Inside the ivied halls of higher education, a quiet courtship is taking place. The suitors are admissions directors who seek out qualified males. With women outnumbering men on many campuses, schools use gender bias to adjust a gender imbalance.
Some institutions entice men by adding engineering programs or football teams. Others seek out high school boys who take early college-entrance exams. Many make sure that admissions staff include men.
When researchers at US News & World Report magazine analyzed data from more than 1,400 four-year colleges and universities, they found that in the past decade, many schools had maintained gender balance by admitting many more men than women, even when the women candidates were more qualified.
Historically, the gender pendulum in higher education has swung back and forth. From 1900 to 1930, ratios were about equal. After World War II, the GI Bill benefited veterans, and men enrolled in greater numbers. By the early 1980s, women and men enjoyed rough parity. Now women account for nearly 58 percent of the 16.6 million college students. In three years, the ratio is projected to be around 60 to 40.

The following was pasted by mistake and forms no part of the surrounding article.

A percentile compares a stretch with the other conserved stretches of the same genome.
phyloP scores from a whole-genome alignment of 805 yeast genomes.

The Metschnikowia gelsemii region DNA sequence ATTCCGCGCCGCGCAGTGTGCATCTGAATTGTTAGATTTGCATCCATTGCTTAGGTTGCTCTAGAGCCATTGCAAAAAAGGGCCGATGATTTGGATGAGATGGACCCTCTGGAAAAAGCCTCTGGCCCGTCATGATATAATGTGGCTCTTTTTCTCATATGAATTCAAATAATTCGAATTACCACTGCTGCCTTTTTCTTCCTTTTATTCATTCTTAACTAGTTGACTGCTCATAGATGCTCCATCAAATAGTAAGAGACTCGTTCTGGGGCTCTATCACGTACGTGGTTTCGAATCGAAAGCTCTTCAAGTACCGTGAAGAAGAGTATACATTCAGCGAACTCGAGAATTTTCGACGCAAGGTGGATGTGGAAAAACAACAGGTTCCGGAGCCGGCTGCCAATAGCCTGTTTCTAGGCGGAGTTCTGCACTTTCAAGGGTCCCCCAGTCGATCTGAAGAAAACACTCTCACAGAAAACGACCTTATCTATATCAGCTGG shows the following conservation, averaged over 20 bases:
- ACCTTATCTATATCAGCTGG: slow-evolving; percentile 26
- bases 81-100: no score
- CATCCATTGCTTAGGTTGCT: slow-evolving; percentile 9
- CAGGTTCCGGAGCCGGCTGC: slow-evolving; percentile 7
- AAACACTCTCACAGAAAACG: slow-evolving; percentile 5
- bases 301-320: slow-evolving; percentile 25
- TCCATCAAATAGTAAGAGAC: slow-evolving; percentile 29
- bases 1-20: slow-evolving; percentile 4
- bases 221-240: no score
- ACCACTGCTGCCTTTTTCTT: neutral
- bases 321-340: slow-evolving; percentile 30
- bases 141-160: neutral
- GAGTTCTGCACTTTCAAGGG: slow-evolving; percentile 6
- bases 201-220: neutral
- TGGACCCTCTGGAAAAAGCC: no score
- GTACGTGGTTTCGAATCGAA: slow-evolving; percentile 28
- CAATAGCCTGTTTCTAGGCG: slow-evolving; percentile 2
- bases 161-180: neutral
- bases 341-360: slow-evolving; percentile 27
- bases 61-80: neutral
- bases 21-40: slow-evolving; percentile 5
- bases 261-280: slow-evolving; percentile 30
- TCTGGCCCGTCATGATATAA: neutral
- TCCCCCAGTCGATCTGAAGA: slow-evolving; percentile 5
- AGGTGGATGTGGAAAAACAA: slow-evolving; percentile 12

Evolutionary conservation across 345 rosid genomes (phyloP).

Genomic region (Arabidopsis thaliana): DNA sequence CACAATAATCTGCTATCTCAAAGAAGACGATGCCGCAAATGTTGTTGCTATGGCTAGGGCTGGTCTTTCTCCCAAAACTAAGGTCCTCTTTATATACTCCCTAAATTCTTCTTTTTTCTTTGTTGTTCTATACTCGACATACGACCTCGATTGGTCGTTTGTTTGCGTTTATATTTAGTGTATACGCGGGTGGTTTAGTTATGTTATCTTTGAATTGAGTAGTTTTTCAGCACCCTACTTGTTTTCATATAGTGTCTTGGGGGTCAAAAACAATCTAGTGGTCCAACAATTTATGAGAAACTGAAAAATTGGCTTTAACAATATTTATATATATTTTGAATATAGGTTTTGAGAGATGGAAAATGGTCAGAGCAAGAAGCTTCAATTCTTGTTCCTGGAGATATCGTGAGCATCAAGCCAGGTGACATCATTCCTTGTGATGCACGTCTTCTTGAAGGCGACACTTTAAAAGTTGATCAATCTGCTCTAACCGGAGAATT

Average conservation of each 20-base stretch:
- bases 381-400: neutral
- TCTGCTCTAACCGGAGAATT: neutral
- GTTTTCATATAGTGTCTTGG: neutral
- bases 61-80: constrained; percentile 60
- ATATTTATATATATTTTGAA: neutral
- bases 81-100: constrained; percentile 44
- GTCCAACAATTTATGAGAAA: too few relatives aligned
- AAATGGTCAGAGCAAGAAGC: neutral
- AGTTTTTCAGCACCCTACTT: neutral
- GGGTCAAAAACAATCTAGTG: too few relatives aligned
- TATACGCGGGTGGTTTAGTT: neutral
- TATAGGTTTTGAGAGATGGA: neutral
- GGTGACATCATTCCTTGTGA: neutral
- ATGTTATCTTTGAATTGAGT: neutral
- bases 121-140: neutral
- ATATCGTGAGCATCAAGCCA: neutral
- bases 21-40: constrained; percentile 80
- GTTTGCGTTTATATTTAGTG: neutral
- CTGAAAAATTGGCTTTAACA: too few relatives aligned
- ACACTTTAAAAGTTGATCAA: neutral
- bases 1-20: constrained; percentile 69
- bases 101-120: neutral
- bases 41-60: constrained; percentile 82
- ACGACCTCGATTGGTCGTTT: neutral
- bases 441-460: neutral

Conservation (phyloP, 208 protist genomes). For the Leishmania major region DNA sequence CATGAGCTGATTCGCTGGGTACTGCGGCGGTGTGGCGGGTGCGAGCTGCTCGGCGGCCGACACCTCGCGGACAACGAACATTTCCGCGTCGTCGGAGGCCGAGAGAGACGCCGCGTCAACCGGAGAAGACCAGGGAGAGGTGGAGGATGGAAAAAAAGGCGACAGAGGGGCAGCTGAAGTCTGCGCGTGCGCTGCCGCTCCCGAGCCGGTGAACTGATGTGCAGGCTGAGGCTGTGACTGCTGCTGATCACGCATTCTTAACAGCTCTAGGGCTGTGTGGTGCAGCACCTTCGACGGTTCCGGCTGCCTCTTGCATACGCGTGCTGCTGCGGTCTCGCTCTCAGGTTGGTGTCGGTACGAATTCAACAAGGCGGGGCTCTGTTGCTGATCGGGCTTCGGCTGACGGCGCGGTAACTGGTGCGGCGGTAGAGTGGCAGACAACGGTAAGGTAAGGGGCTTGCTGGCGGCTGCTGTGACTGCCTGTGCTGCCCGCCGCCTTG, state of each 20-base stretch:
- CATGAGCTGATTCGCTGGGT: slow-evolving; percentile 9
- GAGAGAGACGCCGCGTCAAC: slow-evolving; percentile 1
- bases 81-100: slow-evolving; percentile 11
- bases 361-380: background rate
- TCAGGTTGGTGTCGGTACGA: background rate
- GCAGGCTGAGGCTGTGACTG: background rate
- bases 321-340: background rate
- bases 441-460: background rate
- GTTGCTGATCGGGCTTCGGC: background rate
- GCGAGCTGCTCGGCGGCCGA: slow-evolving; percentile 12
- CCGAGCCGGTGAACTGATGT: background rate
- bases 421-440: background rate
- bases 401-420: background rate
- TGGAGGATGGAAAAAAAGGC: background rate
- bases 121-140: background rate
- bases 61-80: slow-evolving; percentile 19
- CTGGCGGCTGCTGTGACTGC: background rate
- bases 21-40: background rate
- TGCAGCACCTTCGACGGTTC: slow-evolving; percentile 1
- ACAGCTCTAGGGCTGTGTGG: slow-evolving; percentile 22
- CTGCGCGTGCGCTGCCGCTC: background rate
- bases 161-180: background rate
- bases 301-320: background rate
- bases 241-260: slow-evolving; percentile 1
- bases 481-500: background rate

Admissions directors cite several reasons for wanting to keep the numbers as equal as possible. Balance makes social life easier. It also helps schools attract the best candidates of both sexes: When the gender balance tilts to a 60-40 ratio, favoring either gender, students are less interested in attending.
Yet maintaining gender balance by turning down well-qualified women to make room for men with less impressive qualifications has some critics crying foul. They want admissions offices to follow market forces. They argue that gender favoritism should not be part of admission practices at public colleges, which receive government funding. …